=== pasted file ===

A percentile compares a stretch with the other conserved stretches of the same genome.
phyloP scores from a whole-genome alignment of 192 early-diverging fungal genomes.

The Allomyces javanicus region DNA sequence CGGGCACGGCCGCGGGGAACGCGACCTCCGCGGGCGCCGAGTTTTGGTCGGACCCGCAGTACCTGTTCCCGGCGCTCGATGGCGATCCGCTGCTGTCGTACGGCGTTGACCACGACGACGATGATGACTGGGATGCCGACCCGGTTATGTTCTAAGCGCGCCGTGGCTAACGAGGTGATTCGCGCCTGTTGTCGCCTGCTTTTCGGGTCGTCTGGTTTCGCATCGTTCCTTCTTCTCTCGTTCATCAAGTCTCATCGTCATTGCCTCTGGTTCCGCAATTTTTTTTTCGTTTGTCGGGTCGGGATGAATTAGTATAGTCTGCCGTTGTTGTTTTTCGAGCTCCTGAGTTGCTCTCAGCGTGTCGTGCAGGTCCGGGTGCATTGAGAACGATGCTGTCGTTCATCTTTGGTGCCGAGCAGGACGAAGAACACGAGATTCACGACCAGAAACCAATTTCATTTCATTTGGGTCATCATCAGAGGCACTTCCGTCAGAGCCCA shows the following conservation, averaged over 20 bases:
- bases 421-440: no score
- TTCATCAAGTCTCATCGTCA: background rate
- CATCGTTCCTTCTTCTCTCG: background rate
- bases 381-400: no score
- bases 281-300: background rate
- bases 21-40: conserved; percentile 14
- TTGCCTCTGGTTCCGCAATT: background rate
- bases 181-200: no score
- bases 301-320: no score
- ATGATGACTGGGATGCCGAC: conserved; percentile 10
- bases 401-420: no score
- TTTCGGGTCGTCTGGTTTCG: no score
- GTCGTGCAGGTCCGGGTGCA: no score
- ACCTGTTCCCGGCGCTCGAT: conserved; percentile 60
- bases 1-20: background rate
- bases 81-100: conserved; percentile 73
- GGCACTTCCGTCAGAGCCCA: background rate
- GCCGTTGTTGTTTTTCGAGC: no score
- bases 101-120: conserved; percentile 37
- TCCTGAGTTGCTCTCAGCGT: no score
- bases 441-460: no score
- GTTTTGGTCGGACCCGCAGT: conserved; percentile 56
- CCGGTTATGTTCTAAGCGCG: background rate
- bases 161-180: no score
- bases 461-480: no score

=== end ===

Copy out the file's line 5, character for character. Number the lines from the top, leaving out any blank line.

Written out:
- TTCATCAAGTCTCATCGTCA: background rate